A REFLECTION BY TONY SEED
Mac-Talla, annual Gaelic supplement of Shunpiking Magazine, May 2006
THE 90TH ANNIVERSARY of the Easter Rising in Dublin and 25th anniversary of the H-Block hunger strikes in Belfast have become times of great celebration for the Irish people and are being commemorated throughout the world, including Canada. Activities include marches, seminars, public meetings, plays, films and exhibitions. The actions of those who stood up and fought for independence in 1916 and the courageous sacrifice of the ten hunger strikers who gave their lives in 1981 represent the best of Ireland. They typify a valiant spirit that has endured much suffering over the centuries of armed British colonial occupation.
The parallel between the two events is very real. The actions of those who fought in 1916 charted the path that led to independence for 22 of the 29 Irish counties in 1921, while Bobby Sands and the Irish patriots who gave their lives for their rights as political prisoners began the move toward a democratic renewal of the political process. The soldiers of the Easter Rising and the hunger strikers also shared the vision of an independent and united Ireland, free of foreign rule.
Huge crowds attended the 90th anniversary events on 15 April throughout Ireland. Many towns and cities saw the largest demonstrations in recent years. Speaking at the plot in Milltown Cemetary in West Belfast where hunger strikers Bobby Sands, Joe McDonnell and Kieran Doherty are buried, Sinn Féin President Gerry Adams said the British government had “cruelly and cynically” allowed ten men to die while the Irish government “stood back.” Adams called on republicans to tell a new generation of Irish republicans and especially the youth the story of 1981 alongside the history of 1916.
Quoting Padraig Pearse, Adams said the 1916 leader had got it “exactly right” when during his court martial he described the republican desire for freedom as unstoppable. “To us it is more desirable than anything in the world. If you strike us down now, we shall rise again to renew the fight. You cannot conquer Ireland. You cannot extinguish the Irish passion for freedom,” Pearse had said.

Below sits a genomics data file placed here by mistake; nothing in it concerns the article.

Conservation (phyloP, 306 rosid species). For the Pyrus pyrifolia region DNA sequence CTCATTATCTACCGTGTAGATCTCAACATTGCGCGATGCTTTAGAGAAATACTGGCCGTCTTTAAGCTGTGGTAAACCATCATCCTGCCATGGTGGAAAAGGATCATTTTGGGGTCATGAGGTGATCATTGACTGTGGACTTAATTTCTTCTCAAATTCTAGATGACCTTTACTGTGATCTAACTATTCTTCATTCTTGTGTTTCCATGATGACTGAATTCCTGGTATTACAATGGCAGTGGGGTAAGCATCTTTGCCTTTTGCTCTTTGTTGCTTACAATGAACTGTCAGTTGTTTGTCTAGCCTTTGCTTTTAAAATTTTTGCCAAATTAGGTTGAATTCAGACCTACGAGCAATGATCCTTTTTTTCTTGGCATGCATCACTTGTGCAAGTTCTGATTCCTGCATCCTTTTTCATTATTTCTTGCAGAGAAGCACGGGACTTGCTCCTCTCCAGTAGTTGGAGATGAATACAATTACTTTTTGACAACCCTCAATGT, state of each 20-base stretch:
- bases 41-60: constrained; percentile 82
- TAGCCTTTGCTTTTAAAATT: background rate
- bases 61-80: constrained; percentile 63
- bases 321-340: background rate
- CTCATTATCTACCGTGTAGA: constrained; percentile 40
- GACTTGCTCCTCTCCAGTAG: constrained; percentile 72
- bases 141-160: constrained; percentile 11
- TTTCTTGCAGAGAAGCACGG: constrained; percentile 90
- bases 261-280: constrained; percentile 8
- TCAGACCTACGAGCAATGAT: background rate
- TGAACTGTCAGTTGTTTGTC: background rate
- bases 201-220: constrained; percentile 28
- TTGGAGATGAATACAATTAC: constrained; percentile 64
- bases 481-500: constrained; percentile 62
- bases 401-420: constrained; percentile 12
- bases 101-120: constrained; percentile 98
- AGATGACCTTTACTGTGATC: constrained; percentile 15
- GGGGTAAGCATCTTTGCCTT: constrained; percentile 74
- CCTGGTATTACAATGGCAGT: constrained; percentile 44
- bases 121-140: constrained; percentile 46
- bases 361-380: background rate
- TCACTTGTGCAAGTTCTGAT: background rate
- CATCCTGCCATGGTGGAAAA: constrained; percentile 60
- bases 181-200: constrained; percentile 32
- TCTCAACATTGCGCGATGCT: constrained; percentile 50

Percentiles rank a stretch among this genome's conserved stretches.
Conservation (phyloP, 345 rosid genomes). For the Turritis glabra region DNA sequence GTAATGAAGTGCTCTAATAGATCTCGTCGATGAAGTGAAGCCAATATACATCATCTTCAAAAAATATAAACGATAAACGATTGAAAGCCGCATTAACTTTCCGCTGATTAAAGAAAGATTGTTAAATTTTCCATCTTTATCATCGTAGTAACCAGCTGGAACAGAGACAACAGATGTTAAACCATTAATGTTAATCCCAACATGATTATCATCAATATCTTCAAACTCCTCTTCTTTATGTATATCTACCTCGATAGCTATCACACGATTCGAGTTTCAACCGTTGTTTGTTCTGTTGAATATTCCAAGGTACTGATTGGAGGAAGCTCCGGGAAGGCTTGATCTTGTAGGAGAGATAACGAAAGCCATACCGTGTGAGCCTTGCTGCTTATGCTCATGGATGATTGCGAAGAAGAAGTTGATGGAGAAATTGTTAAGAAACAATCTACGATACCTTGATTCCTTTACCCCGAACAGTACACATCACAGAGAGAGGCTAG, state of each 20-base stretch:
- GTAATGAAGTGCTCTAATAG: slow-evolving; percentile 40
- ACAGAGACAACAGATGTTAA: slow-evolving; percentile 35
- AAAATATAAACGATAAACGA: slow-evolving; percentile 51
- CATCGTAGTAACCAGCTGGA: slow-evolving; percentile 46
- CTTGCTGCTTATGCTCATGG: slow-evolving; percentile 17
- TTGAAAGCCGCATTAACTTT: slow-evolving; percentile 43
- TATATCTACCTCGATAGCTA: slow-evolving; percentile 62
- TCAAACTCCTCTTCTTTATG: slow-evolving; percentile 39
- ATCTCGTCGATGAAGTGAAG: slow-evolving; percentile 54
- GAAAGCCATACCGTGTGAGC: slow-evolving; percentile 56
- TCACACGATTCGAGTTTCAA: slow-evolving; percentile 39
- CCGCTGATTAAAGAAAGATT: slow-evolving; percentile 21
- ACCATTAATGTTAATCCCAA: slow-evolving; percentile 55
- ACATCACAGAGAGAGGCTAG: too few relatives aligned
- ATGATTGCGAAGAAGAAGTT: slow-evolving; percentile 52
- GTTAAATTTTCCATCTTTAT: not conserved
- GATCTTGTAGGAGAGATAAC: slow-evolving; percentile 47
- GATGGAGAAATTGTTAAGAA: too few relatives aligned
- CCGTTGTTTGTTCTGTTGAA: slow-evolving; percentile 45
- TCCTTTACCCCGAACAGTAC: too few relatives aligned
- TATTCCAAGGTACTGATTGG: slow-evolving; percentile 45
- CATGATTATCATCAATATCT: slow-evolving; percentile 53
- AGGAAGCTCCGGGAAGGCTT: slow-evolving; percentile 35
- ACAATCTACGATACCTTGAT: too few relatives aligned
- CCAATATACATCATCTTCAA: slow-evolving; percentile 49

James Connolly of the Easter Rising and the H-Block Hunger Strikers shared another vision; the renewal of An Ghaeilge, the ancestral Irish language as the right of an oppressed nation and the vessel of Irish thought and outlook, and the philosophy of Irish freedom. “It is well to remember,” declared James Connolly, “that nations which submit to conquest or races which abandon their language in favour of that of an oppressor do so, not because of the altruistic motives, or because of a love of brotherhood of man, but from a slavish and cringing spirit. From a spirit which cannot exist side by side with the revolutionary idea.” (James Connolly: Sinn Féin And Socialism, 1908)
One of Bobby Sands’ important and most positive features was his stand on Irish language and the fine, positive traditions, culture and heritage of the Irish people.
He was a talented and prolific author of prose, songs, and poetry (compiled in ‘Skylark Sing your Lonely Song: An Anthology of the Writings of Bobby Sands’), a magnificent oral storyteller (as in the “telling” of books from memory through the cell door after the screws left the wing), and tradition bearer.
For Bobby Sands, language, culture and heritage was not something iconically detached from the Irish people – all the people of Ireland – nor as something nativistic, and its renewal was linked with freedom and empowerment. Throughout the course of his political development, he opposed the cosmopolitan, nihilist culture of British imperialism which, with related edicts as the Statutes of Kilkenny (1649) and the consequent dispersal of the Irish clans and the dismantling of the Irish system of communal land ownership, aimed to destroy the Irish nation, assimilate and Anglicise the Irish people, disinform their world outlook, foster sectarianism and make Ireland “loyal” once and for all. Bobby Sands saw language renewal as a prominent component in the project of nation building of a united Ireland based on equality, justice and peace, and to empower and inspire the Irish people to reclaim their national identity regardless of age, class, creed or political outlook on the path of ending the exploitation of man by man.